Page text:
William Blake
Born: 28 Nov, 1757
Died: 12 Aug, 1827
Field: Artist; poet
Location in the Abbey: South transept, poets corner
Type of memorial: Bust
Type of material: Bronze

On 24 November 1957 a larger than life size bronze bust to the poet, painter and engraver William Blake was unveiled in Poets' Corner in Westminster Abbey. It is fixed to a pillar and is by the sculptor Sir Jacob Epstein. The inscription reads simply:

"William Blake 1757-1827".

Blake was born on 28 November 1757 in London, a son of James Blake (d.1784), a hosier, and his wife Catherine. He was an apprentice engraver to James Basire, the antiquarian, and came to the Abbey to sketch many of the royal tombs and works of art. It was while he was working there in 1774 that he was an onlooker at the opening of the tomb of Edward I and drew pictures of the body in the coffin. In 1782 he married Catherine Boucher but they had no children. His earliest poems were published in 1783. The words of "Jerusalem" were set to music in 1916 by Sir Charles Parry. Blake and his wife are buried at Bunhill Fields, Finsbury, London.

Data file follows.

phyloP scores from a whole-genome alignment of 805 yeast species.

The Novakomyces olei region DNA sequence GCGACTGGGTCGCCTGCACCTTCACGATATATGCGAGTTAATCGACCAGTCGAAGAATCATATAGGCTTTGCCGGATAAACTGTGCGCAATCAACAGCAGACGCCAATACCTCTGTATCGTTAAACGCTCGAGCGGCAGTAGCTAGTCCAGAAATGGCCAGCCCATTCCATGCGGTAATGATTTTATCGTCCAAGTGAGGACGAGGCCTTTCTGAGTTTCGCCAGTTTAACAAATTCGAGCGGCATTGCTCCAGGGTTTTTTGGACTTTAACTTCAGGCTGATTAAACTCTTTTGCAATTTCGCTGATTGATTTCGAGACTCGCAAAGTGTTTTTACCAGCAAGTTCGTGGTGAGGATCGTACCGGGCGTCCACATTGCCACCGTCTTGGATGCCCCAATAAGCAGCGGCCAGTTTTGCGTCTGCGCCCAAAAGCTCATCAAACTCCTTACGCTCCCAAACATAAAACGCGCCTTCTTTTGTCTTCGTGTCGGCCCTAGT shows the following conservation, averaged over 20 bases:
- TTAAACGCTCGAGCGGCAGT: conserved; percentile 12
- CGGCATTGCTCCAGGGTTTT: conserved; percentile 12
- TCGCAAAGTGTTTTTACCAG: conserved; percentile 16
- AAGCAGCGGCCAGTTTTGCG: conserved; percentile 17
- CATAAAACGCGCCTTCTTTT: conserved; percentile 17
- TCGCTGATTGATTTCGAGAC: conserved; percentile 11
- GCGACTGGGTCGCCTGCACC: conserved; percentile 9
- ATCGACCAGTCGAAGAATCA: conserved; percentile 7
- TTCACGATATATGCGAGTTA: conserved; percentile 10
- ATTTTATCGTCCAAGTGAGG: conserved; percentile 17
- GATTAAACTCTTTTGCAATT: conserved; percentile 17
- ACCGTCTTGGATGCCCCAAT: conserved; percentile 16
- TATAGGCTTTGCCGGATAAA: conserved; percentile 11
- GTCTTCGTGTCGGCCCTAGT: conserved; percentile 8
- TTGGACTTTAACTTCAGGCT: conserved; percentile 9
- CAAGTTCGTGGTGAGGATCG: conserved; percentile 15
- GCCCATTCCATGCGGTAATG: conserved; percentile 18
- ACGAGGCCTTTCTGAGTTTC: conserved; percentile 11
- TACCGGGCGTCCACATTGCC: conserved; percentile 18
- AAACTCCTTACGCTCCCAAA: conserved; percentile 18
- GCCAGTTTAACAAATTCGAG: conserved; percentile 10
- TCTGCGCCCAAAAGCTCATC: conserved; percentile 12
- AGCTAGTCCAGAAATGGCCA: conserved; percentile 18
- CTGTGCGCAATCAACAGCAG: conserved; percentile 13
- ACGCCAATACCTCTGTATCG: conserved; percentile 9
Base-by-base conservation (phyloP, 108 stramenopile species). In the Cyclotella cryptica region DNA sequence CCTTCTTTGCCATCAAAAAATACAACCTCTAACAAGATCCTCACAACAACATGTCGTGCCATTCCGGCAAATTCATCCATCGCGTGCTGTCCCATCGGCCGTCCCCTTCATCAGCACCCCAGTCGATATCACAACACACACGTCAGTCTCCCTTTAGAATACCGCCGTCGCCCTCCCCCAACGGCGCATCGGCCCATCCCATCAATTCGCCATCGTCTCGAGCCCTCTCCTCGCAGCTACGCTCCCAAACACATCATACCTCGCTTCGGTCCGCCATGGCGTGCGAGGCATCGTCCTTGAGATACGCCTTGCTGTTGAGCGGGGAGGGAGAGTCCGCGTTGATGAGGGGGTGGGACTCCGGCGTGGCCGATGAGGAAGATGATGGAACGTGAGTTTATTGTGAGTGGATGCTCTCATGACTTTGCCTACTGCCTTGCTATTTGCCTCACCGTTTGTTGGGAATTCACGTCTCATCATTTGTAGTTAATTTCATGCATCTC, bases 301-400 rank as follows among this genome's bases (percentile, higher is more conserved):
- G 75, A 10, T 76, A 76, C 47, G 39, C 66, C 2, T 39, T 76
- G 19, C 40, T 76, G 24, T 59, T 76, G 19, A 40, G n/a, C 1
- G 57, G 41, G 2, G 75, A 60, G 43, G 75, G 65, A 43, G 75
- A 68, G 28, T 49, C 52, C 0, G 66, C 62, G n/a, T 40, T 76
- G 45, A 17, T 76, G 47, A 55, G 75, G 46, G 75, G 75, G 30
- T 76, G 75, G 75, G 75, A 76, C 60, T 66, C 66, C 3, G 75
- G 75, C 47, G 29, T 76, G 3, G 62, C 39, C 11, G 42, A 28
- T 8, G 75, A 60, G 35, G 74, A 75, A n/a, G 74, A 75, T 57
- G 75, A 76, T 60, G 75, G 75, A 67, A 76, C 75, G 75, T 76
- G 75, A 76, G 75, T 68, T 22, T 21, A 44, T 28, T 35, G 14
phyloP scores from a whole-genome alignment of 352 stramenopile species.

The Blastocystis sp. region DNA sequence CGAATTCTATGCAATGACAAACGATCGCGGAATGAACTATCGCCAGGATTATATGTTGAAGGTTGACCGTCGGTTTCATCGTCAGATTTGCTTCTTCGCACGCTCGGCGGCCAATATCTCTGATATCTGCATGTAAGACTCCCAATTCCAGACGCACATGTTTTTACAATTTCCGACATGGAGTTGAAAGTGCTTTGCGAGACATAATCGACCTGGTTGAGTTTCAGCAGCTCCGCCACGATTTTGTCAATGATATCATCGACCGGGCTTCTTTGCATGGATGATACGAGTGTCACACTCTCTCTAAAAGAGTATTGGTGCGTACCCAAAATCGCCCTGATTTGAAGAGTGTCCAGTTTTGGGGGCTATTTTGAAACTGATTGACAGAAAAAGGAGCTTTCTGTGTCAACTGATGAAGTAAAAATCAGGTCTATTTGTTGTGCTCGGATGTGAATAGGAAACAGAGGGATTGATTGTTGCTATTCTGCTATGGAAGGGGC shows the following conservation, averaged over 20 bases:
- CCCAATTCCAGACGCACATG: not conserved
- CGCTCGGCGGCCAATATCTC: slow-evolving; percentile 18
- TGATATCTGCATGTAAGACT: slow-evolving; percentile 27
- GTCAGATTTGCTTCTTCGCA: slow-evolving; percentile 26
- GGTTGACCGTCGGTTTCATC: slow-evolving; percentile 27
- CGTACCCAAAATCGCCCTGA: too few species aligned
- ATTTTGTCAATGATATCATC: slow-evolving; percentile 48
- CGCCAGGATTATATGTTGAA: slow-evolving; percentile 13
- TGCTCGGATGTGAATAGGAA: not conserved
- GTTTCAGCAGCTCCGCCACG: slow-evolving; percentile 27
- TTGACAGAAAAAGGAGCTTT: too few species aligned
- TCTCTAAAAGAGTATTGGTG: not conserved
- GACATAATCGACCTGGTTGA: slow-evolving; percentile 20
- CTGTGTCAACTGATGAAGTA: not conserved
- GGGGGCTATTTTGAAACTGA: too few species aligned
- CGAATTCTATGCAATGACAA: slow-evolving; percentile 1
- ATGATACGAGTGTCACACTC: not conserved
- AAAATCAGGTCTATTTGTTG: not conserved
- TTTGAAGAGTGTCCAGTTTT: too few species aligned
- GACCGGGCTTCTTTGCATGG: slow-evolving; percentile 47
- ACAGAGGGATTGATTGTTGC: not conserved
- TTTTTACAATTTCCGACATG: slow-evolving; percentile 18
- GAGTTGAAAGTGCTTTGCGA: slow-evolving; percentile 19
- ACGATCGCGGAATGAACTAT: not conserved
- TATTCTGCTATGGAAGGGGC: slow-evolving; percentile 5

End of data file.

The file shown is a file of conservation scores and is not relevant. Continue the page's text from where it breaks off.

A photo of the bust can be purchased from Westminster Abbey Library

Further Reading for William and his wife:

Oxford Dictionary of National Biography 2004.

"Blake Studies: essays on his life and work" by Sir Geoffrey Keynes, 1971

"William Blake and Westminster Abbey" by M.E.Reisner in Man & Nature: proceedings of the Canadian Society in 18th century studies, vol. 1, 1982.

The Society of Antiquaries in London and Bodleian Library in Oxford hold drawings by Blake.

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